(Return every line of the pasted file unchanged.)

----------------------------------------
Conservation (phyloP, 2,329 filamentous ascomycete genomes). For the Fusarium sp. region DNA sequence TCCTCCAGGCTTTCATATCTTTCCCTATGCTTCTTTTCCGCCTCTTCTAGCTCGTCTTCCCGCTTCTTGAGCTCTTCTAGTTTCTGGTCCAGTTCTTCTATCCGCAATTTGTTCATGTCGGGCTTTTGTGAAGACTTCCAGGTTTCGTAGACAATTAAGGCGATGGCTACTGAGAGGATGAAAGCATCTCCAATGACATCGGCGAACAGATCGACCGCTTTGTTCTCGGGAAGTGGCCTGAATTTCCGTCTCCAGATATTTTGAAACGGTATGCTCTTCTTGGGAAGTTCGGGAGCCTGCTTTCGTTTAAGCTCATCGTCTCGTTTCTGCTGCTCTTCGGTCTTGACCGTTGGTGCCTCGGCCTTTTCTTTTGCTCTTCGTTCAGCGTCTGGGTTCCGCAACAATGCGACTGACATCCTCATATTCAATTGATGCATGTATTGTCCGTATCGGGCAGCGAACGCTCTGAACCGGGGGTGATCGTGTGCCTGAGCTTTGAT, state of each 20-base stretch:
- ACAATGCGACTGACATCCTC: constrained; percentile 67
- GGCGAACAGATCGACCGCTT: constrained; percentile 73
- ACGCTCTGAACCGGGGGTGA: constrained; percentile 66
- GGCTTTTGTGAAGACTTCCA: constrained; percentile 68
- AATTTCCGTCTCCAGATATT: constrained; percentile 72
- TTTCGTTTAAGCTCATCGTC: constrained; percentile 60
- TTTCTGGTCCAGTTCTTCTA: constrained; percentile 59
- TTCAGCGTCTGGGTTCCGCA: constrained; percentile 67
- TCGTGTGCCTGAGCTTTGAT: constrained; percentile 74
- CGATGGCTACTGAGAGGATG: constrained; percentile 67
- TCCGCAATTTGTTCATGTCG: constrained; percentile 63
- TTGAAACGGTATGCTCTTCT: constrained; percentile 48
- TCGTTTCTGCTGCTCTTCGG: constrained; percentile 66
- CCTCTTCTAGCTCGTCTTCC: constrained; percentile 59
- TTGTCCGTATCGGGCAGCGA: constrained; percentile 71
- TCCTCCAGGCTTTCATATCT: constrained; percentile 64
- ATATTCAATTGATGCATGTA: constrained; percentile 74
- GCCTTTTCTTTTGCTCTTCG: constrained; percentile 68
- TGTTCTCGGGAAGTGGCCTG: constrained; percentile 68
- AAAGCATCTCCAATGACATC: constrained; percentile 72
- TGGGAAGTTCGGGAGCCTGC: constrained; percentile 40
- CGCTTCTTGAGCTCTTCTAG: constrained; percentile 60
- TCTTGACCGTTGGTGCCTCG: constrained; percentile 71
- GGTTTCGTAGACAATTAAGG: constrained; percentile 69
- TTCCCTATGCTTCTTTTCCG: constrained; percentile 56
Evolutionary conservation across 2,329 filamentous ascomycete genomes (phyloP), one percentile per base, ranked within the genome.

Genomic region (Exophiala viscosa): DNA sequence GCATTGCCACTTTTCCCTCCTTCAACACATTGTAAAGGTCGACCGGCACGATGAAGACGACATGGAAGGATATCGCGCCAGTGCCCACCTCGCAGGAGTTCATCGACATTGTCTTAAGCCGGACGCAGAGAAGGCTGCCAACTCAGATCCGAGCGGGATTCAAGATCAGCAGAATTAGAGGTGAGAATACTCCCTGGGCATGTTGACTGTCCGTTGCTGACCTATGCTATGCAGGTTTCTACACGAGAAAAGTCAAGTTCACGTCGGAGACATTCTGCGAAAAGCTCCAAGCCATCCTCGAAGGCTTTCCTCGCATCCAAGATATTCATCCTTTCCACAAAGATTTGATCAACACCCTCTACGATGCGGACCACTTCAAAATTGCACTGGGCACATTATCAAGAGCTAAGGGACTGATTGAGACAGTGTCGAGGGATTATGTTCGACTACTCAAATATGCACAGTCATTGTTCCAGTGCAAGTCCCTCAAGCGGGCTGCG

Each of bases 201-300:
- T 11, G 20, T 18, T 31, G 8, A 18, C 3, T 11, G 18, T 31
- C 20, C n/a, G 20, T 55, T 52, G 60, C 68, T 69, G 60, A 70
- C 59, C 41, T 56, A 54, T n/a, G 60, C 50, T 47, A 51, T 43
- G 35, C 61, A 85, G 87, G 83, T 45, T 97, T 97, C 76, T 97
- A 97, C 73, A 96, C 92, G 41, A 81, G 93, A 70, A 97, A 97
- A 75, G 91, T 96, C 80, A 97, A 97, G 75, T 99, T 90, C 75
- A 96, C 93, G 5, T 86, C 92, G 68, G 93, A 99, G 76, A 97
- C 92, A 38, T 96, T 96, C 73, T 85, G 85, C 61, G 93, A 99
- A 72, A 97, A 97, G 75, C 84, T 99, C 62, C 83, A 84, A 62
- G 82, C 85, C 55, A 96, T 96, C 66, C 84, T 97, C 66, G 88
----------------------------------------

Conservation (phyloP, 2,329 filamentous ascomycete genomes). For the Fusarium sp. region DNA sequence TCCTCCAGGCTTTCATATCTTTCCCTATGCTTCTTTTCCGCCTCTTCTAGCTCGTCTTCCCGCTTCTTGAGCTCTTCTAGTTTCTGGTCCAGTTCTTCTATCCGCAATTTGTTCATGTCGGGCTTTTGTGAAGACTTCCAGGTTTCGTAGACAATTAAGGCGATGGCTACTGAGAGGATGAAAGCATCTCCAATGACATCGGCGAACAGATCGACCGCTTTGTTCTCGGGAAGTGGCCTGAATTTCCGTCTCCAGATATTTTGAAACGGTATGCTCTTCTTGGGAAGTTCGGGAGCCTGCTTTCGTTTAAGCTCATCGTCTCGTTTCTGCTGCTCTTCGGTCTTGACCGTTGGTGCCTCGGCCTTTTCTTTTGCTCTTCGTTCAGCGTCTGGGTTCCGCAACAATGCGACTGACATCCTCATATTCAATTGATGCATGTATTGTCCGTATCGGGCAGCGAACGCTCTGAACCGGGGGTGATCGTGTGCCTGAGCTTTGAT, state of each 20-base stretch:
- ACAATGCGACTGACATCCTC: constrained; percentile 67
- GGCGAACAGATCGACCGCTT: constrained; percentile 73
- ACGCTCTGAACCGGGGGTGA: constrained; percentile 66
- GGCTTTTGTGAAGACTTCCA: constrained; percentile 68
- AATTTCCGTCTCCAGATATT: constrained; percentile 72
- TTTCGTTTAAGCTCATCGTC: constrained; percentile 60
- TTTCTGGTCCAGTTCTTCTA: constrained; percentile 59
- TTCAGCGTCTGGGTTCCGCA: constrained; percentile 67
- TCGTGTGCCTGAGCTTTGAT: constrained; percentile 74
- CGATGGCTACTGAGAGGATG: constrained; percentile 67
- TCCGCAATTTGTTCATGTCG: constrained; percentile 63
- TTGAAACGGTATGCTCTTCT: constrained; percentile 48
- TCGTTTCTGCTGCTCTTCGG: constrained; percentile 66
- CCTCTTCTAGCTCGTCTTCC: constrained; percentile 59
- TTGTCCGTATCGGGCAGCGA: constrained; percentile 71
- TCCTCCAGGCTTTCATATCT: constrained; percentile 64
- ATATTCAATTGATGCATGTA: constrained; percentile 74
- GCCTTTTCTTTTGCTCTTCG: constrained; percentile 68
- TGTTCTCGGGAAGTGGCCTG: constrained; percentile 68
- AAAGCATCTCCAATGACATC: constrained; percentile 72
- TGGGAAGTTCGGGAGCCTGC: constrained; percentile 40
- CGCTTCTTGAGCTCTTCTAG: constrained; percentile 60
- TCTTGACCGTTGGTGCCTCG: constrained; percentile 71
- GGTTTCGTAGACAATTAAGG: constrained; percentile 69
- TTCCCTATGCTTCTTTTCCG: constrained; percentile 56
Evolutionary conservation across 2,329 filamentous ascomycete genomes (phyloP), one percentile per base, ranked within the genome.

Genomic region (Exophiala viscosa): DNA sequence GCATTGCCACTTTTCCCTCCTTCAACACATTGTAAAGGTCGACCGGCACGATGAAGACGACATGGAAGGATATCGCGCCAGTGCCCACCTCGCAGGAGTTCATCGACATTGTCTTAAGCCGGACGCAGAGAAGGCTGCCAACTCAGATCCGAGCGGGATTCAAGATCAGCAGAATTAGAGGTGAGAATACTCCCTGGGCATGTTGACTGTCCGTTGCTGACCTATGCTATGCAGGTTTCTACACGAGAAAAGTCAAGTTCACGTCGGAGACATTCTGCGAAAAGCTCCAAGCCATCCTCGAAGGCTTTCCTCGCATCCAAGATATTCATCCTTTCCACAAAGATTTGATCAACACCCTCTACGATGCGGACCACTTCAAAATTGCACTGGGCACATTATCAAGAGCTAAGGGACTGATTGAGACAGTGTCGAGGGATTATGTTCGACTACTCAAATATGCACAGTCATTGTTCCAGTGCAAGTCCCTCAAGCGGGCTGCG

Each of bases 201-300:
- T 11, G 20, T 18, T 31, G 8, A 18, C 3, T 11, G 18, T 31
- C 20, C n/a, G 20, T 55, T 52, G 60, C 68, T 69, G 60, A 70
- C 59, C 41, T 56, A 54, T n/a, G 60, C 50, T 47, A 51, T 43
- G 35, C 61, A 85, G 87, G 83, T 45, T 97, T 97, C 76, T 97
- A 97, C 73, A 96, C 92, G 41, A 81, G 93, A 70, A 97, A 97
- A 75, G 91, T 96, C 80, A 97, A 97, G 75, T 99, T 90, C 75
- A 96, C 93, G 5, T 86, C 92, G 68, G 93, A 99, G 76, A 97
- C 92, A 38, T 96, T 96, C 73, T 85, G 85, C 61, G 93, A 99
- A 72, A 97, A 97, G 75, C 84, T 99, C 62, C 83, A 84, A 62
- G 82, C 85, C 55, A 96, T 96, C 66, C 84, T 97, C 66, G 88